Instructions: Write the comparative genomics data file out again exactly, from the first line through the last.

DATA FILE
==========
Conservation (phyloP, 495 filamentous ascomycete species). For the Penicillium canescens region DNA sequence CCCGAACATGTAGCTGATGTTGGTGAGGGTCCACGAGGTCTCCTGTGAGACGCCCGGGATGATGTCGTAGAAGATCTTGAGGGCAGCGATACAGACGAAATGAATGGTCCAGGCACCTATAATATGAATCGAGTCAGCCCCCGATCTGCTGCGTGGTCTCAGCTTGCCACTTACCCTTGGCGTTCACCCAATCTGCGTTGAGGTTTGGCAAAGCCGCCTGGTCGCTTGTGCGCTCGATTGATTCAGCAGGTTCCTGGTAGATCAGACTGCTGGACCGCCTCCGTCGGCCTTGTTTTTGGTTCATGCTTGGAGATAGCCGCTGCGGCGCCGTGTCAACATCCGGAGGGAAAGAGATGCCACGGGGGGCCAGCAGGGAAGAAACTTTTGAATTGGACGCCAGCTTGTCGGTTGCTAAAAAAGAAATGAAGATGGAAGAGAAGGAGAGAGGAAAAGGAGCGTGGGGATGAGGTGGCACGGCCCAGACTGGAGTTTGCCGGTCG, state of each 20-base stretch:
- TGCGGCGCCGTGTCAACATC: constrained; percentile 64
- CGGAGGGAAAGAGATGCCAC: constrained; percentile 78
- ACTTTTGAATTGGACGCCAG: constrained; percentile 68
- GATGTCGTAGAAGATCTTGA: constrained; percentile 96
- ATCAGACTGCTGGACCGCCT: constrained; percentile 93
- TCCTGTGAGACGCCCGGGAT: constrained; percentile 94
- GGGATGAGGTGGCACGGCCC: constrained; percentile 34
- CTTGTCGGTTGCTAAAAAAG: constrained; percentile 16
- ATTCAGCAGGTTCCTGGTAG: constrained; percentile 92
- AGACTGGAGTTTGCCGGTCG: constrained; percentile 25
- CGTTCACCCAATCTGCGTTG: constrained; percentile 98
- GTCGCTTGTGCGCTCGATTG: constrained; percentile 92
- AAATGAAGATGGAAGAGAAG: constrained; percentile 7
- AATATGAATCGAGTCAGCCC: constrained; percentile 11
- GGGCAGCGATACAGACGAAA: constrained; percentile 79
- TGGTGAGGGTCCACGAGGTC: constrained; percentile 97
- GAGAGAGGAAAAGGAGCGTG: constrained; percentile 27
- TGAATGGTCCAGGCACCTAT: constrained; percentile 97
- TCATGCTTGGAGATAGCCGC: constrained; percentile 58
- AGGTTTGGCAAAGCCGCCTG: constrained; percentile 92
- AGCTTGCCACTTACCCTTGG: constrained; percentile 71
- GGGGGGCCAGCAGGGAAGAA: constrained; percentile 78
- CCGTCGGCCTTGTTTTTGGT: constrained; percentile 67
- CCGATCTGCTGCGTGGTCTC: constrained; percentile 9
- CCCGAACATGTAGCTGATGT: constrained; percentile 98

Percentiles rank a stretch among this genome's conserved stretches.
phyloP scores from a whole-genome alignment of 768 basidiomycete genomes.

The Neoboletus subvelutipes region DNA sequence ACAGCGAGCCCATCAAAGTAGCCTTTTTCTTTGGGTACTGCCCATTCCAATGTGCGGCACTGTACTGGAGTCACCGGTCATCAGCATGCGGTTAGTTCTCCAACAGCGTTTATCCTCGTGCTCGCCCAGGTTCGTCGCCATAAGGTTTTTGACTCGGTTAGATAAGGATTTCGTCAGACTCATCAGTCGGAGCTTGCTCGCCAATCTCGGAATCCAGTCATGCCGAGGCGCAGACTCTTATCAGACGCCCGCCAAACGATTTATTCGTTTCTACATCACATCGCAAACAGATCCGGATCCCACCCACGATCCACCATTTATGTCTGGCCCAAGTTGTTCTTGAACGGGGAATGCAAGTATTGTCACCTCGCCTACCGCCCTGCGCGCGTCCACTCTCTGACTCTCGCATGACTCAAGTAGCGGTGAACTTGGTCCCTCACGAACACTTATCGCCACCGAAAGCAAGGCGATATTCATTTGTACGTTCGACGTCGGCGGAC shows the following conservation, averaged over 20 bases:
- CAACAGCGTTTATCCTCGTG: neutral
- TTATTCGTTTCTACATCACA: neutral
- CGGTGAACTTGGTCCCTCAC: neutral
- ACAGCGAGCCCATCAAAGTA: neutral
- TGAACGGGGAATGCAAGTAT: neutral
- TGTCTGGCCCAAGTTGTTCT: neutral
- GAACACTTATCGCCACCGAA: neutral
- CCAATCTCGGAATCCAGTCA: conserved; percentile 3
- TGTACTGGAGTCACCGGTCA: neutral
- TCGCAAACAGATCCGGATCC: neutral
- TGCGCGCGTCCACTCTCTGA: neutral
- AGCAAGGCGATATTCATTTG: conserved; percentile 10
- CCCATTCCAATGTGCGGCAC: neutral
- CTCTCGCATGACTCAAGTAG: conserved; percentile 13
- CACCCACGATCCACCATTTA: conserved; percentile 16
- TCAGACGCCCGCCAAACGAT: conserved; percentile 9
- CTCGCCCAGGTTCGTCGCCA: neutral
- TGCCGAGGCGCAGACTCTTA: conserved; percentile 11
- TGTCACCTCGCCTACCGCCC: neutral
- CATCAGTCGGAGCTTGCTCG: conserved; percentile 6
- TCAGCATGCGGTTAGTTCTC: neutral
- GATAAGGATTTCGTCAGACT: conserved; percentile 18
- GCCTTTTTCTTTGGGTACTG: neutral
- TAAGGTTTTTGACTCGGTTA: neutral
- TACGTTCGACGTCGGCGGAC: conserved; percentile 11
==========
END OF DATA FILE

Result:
Conservation (phyloP, 495 filamentous ascomycete species). For the Penicillium canescens region DNA sequence CCCGAACATGTAGCTGATGTTGGTGAGGGTCCACGAGGTCTCCTGTGAGACGCCCGGGATGATGTCGTAGAAGATCTTGAGGGCAGCGATACAGACGAAATGAATGGTCCAGGCACCTATAATATGAATCGAGTCAGCCCCCGATCTGCTGCGTGGTCTCAGCTTGCCACTTACCCTTGGCGTTCACCCAATCTGCGTTGAGGTTTGGCAAAGCCGCCTGGTCGCTTGTGCGCTCGATTGATTCAGCAGGTTCCTGGTAGATCAGACTGCTGGACCGCCTCCGTCGGCCTTGTTTTTGGTTCATGCTTGGAGATAGCCGCTGCGGCGCCGTGTCAACATCCGGAGGGAAAGAGATGCCACGGGGGGCCAGCAGGGAAGAAACTTTTGAATTGGACGCCAGCTTGTCGGTTGCTAAAAAAGAAATGAAGATGGAAGAGAAGGAGAGAGGAAAAGGAGCGTGGGGATGAGGTGGCACGGCCCAGACTGGAGTTTGCCGGTCG, state of each 20-base stretch:
- TGCGGCGCCGTGTCAACATC: constrained; percentile 64
- CGGAGGGAAAGAGATGCCAC: constrained; percentile 78
- ACTTTTGAATTGGACGCCAG: constrained; percentile 68
- GATGTCGTAGAAGATCTTGA: constrained; percentile 96
- ATCAGACTGCTGGACCGCCT: constrained; percentile 93
- TCCTGTGAGACGCCCGGGAT: constrained; percentile 94
- GGGATGAGGTGGCACGGCCC: constrained; percentile 34
- CTTGTCGGTTGCTAAAAAAG: constrained; percentile 16
- ATTCAGCAGGTTCCTGGTAG: constrained; percentile 92
- AGACTGGAGTTTGCCGGTCG: constrained; percentile 25
- CGTTCACCCAATCTGCGTTG: constrained; percentile 98
- GTCGCTTGTGCGCTCGATTG: constrained; percentile 92
- AAATGAAGATGGAAGAGAAG: constrained; percentile 7
- AATATGAATCGAGTCAGCCC: constrained; percentile 11
- GGGCAGCGATACAGACGAAA: constrained; percentile 79
- TGGTGAGGGTCCACGAGGTC: constrained; percentile 97
- GAGAGAGGAAAAGGAGCGTG: constrained; percentile 27
- TGAATGGTCCAGGCACCTAT: constrained; percentile 97
- TCATGCTTGGAGATAGCCGC: constrained; percentile 58
- AGGTTTGGCAAAGCCGCCTG: constrained; percentile 92
- AGCTTGCCACTTACCCTTGG: constrained; percentile 71
- GGGGGGCCAGCAGGGAAGAA: constrained; percentile 78
- CCGTCGGCCTTGTTTTTGGT: constrained; percentile 67
- CCGATCTGCTGCGTGGTCTC: constrained; percentile 9
- CCCGAACATGTAGCTGATGT: constrained; percentile 98

Percentiles rank a stretch among this genome's conserved stretches.
phyloP scores from a whole-genome alignment of 768 basidiomycete genomes.

The Neoboletus subvelutipes region DNA sequence ACAGCGAGCCCATCAAAGTAGCCTTTTTCTTTGGGTACTGCCCATTCCAATGTGCGGCACTGTACTGGAGTCACCGGTCATCAGCATGCGGTTAGTTCTCCAACAGCGTTTATCCTCGTGCTCGCCCAGGTTCGTCGCCATAAGGTTTTTGACTCGGTTAGATAAGGATTTCGTCAGACTCATCAGTCGGAGCTTGCTCGCCAATCTCGGAATCCAGTCATGCCGAGGCGCAGACTCTTATCAGACGCCCGCCAAACGATTTATTCGTTTCTACATCACATCGCAAACAGATCCGGATCCCACCCACGATCCACCATTTATGTCTGGCCCAAGTTGTTCTTGAACGGGGAATGCAAGTATTGTCACCTCGCCTACCGCCCTGCGCGCGTCCACTCTCTGACTCTCGCATGACTCAAGTAGCGGTGAACTTGGTCCCTCACGAACACTTATCGCCACCGAAAGCAAGGCGATATTCATTTGTACGTTCGACGTCGGCGGAC shows the following conservation, averaged over 20 bases:
- CAACAGCGTTTATCCTCGTG: neutral
- TTATTCGTTTCTACATCACA: neutral
- CGGTGAACTTGGTCCCTCAC: neutral
- ACAGCGAGCCCATCAAAGTA: neutral
- TGAACGGGGAATGCAAGTAT: neutral
- TGTCTGGCCCAAGTTGTTCT: neutral
- GAACACTTATCGCCACCGAA: neutral
- CCAATCTCGGAATCCAGTCA: conserved; percentile 3
- TGTACTGGAGTCACCGGTCA: neutral
- TCGCAAACAGATCCGGATCC: neutral
- TGCGCGCGTCCACTCTCTGA: neutral
- AGCAAGGCGATATTCATTTG: conserved; percentile 10
- CCCATTCCAATGTGCGGCAC: neutral
- CTCTCGCATGACTCAAGTAG: conserved; percentile 13
- CACCCACGATCCACCATTTA: conserved; percentile 16
- TCAGACGCCCGCCAAACGAT: conserved; percentile 9
- CTCGCCCAGGTTCGTCGCCA: neutral
- TGCCGAGGCGCAGACTCTTA: conserved; percentile 11
- TGTCACCTCGCCTACCGCCC: neutral
- CATCAGTCGGAGCTTGCTCG: conserved; percentile 6
- TCAGCATGCGGTTAGTTCTC: neutral
- GATAAGGATTTCGTCAGACT: conserved; percentile 18
- GCCTTTTTCTTTGGGTACTG: neutral
- TAAGGTTTTTGACTCGGTTA: neutral
- TACGTTCGACGTCGGCGGAC: conserved; percentile 11